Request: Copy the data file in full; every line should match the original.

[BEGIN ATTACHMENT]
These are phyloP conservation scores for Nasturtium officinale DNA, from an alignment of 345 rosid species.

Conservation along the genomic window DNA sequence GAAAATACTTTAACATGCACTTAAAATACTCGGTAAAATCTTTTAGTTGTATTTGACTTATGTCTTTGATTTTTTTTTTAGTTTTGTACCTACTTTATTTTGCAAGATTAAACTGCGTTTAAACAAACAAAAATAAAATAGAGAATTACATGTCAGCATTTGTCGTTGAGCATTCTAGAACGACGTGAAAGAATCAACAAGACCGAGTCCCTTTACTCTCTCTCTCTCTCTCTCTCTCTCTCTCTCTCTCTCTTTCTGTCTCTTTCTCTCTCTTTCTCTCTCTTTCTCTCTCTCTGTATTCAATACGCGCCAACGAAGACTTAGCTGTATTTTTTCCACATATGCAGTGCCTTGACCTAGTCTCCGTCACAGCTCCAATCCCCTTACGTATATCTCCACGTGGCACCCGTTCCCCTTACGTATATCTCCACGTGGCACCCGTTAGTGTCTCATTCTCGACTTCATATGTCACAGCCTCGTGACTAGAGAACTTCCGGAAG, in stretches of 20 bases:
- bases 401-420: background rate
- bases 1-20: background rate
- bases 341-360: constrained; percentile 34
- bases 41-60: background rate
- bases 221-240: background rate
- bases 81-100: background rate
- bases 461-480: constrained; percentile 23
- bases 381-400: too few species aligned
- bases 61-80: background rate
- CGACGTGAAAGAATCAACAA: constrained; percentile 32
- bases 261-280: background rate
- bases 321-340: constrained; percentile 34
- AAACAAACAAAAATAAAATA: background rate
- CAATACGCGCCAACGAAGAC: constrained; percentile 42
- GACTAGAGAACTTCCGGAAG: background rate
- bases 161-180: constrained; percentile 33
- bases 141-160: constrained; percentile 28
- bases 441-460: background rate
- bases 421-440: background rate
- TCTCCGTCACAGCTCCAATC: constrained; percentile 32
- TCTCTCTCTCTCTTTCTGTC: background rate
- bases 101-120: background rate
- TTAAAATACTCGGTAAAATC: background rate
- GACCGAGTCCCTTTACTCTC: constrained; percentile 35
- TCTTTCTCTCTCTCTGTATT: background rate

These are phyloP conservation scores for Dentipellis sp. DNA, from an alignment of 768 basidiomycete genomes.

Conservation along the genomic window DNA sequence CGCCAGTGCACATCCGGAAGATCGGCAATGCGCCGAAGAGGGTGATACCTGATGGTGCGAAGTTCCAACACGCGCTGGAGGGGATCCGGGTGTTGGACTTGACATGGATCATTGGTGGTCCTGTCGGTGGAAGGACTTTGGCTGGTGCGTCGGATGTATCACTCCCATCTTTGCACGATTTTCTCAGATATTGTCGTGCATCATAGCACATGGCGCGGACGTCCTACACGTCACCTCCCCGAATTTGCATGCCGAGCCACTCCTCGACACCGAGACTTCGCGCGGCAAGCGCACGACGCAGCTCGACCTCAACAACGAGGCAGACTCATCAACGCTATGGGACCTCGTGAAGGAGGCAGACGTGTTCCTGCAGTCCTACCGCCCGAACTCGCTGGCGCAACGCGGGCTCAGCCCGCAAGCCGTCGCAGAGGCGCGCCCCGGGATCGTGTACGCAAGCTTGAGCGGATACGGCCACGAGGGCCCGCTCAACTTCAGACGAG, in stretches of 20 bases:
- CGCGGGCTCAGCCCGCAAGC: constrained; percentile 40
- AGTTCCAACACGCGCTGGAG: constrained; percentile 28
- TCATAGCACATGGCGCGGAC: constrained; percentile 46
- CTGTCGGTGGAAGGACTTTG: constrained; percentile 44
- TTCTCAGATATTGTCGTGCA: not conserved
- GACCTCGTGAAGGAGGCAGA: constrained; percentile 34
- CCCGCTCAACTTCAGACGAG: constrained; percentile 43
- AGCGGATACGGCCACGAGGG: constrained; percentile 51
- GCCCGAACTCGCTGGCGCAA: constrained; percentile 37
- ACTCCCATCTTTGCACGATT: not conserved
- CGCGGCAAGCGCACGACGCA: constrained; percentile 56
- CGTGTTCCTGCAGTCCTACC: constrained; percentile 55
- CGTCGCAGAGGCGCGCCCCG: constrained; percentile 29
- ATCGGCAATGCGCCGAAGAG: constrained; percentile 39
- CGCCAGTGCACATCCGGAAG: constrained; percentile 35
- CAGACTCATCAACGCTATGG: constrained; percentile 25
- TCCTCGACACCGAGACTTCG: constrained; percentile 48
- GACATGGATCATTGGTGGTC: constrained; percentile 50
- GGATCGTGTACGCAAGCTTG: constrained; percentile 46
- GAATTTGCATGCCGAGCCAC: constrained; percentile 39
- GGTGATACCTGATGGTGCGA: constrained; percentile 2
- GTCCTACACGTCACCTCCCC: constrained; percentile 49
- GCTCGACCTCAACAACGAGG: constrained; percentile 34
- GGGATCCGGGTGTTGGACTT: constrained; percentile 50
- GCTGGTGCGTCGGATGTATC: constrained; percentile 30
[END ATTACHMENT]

These are phyloP conservation scores for Nasturtium officinale DNA, from an alignment of 345 rosid species.

Conservation along the genomic window DNA sequence GAAAATACTTTAACATGCACTTAAAATACTCGGTAAAATCTTTTAGTTGTATTTGACTTATGTCTTTGATTTTTTTTTTAGTTTTGTACCTACTTTATTTTGCAAGATTAAACTGCGTTTAAACAAACAAAAATAAAATAGAGAATTACATGTCAGCATTTGTCGTTGAGCATTCTAGAACGACGTGAAAGAATCAACAAGACCGAGTCCCTTTACTCTCTCTCTCTCTCTCTCTCTCTCTCTCTCTCTCTCTTTCTGTCTCTTTCTCTCTCTTTCTCTCTCTTTCTCTCTCTCTGTATTCAATACGCGCCAACGAAGACTTAGCTGTATTTTTTCCACATATGCAGTGCCTTGACCTAGTCTCCGTCACAGCTCCAATCCCCTTACGTATATCTCCACGTGGCACCCGTTCCCCTTACGTATATCTCCACGTGGCACCCGTTAGTGTCTCATTCTCGACTTCATATGTCACAGCCTCGTGACTAGAGAACTTCCGGAAG, in stretches of 20 bases:
- bases 401-420: background rate
- bases 1-20: background rate
- bases 341-360: constrained; percentile 34
- bases 41-60: background rate
- bases 221-240: background rate
- bases 81-100: background rate
- bases 461-480: constrained; percentile 23
- bases 381-400: too few species aligned
- bases 61-80: background rate
- CGACGTGAAAGAATCAACAA: constrained; percentile 32
- bases 261-280: background rate
- bases 321-340: constrained; percentile 34
- AAACAAACAAAAATAAAATA: background rate
- CAATACGCGCCAACGAAGAC: constrained; percentile 42
- GACTAGAGAACTTCCGGAAG: background rate
- bases 161-180: constrained; percentile 33
- bases 141-160: constrained; percentile 28
- bases 441-460: background rate
- bases 421-440: background rate
- TCTCCGTCACAGCTCCAATC: constrained; percentile 32
- TCTCTCTCTCTCTTTCTGTC: background rate
- bases 101-120: background rate
- TTAAAATACTCGGTAAAATC: background rate
- GACCGAGTCCCTTTACTCTC: constrained; percentile 35
- TCTTTCTCTCTCTCTGTATT: background rate

These are phyloP conservation scores for Dentipellis sp. DNA, from an alignment of 768 basidiomycete genomes.

Conservation along the genomic window DNA sequence CGCCAGTGCACATCCGGAAGATCGGCAATGCGCCGAAGAGGGTGATACCTGATGGTGCGAAGTTCCAACACGCGCTGGAGGGGATCCGGGTGTTGGACTTGACATGGATCATTGGTGGTCCTGTCGGTGGAAGGACTTTGGCTGGTGCGTCGGATGTATCACTCCCATCTTTGCACGATTTTCTCAGATATTGTCGTGCATCATAGCACATGGCGCGGACGTCCTACACGTCACCTCCCCGAATTTGCATGCCGAGCCACTCCTCGACACCGAGACTTCGCGCGGCAAGCGCACGACGCAGCTCGACCTCAACAACGAGGCAGACTCATCAACGCTATGGGACCTCGTGAAGGAGGCAGACGTGTTCCTGCAGTCCTACCGCCCGAACTCGCTGGCGCAACGCGGGCTCAGCCCGCAAGCCGTCGCAGAGGCGCGCCCCGGGATCGTGTACGCAAGCTTGAGCGGATACGGCCACGAGGGCCCGCTCAACTTCAGACGAG, in stretches of 20 bases:
- CGCGGGCTCAGCCCGCAAGC: constrained; percentile 40
- AGTTCCAACACGCGCTGGAG: constrained; percentile 28
- TCATAGCACATGGCGCGGAC: constrained; percentile 46
- CTGTCGGTGGAAGGACTTTG: constrained; percentile 44
- TTCTCAGATATTGTCGTGCA: not conserved
- GACCTCGTGAAGGAGGCAGA: constrained; percentile 34
- CCCGCTCAACTTCAGACGAG: constrained; percentile 43
- AGCGGATACGGCCACGAGGG: constrained; percentile 51
- GCCCGAACTCGCTGGCGCAA: constrained; percentile 37
- ACTCCCATCTTTGCACGATT: not conserved
- CGCGGCAAGCGCACGACGCA: constrained; percentile 56
- CGTGTTCCTGCAGTCCTACC: constrained; percentile 55
- CGTCGCAGAGGCGCGCCCCG: constrained; percentile 29
- ATCGGCAATGCGCCGAAGAG: constrained; percentile 39
- CGCCAGTGCACATCCGGAAG: constrained; percentile 35
- CAGACTCATCAACGCTATGG: constrained; percentile 25
- TCCTCGACACCGAGACTTCG: constrained; percentile 48
- GACATGGATCATTGGTGGTC: constrained; percentile 50
- GGATCGTGTACGCAAGCTTG: constrained; percentile 46
- GAATTTGCATGCCGAGCCAC: constrained; percentile 39
- GGTGATACCTGATGGTGCGA: constrained; percentile 2
- GTCCTACACGTCACCTCCCC: constrained; percentile 49
- GCTCGACCTCAACAACGAGG: constrained; percentile 34
- GGGATCCGGGTGTTGGACTT: constrained; percentile 50
- GCTGGTGCGTCGGATGTATC: constrained; percentile 30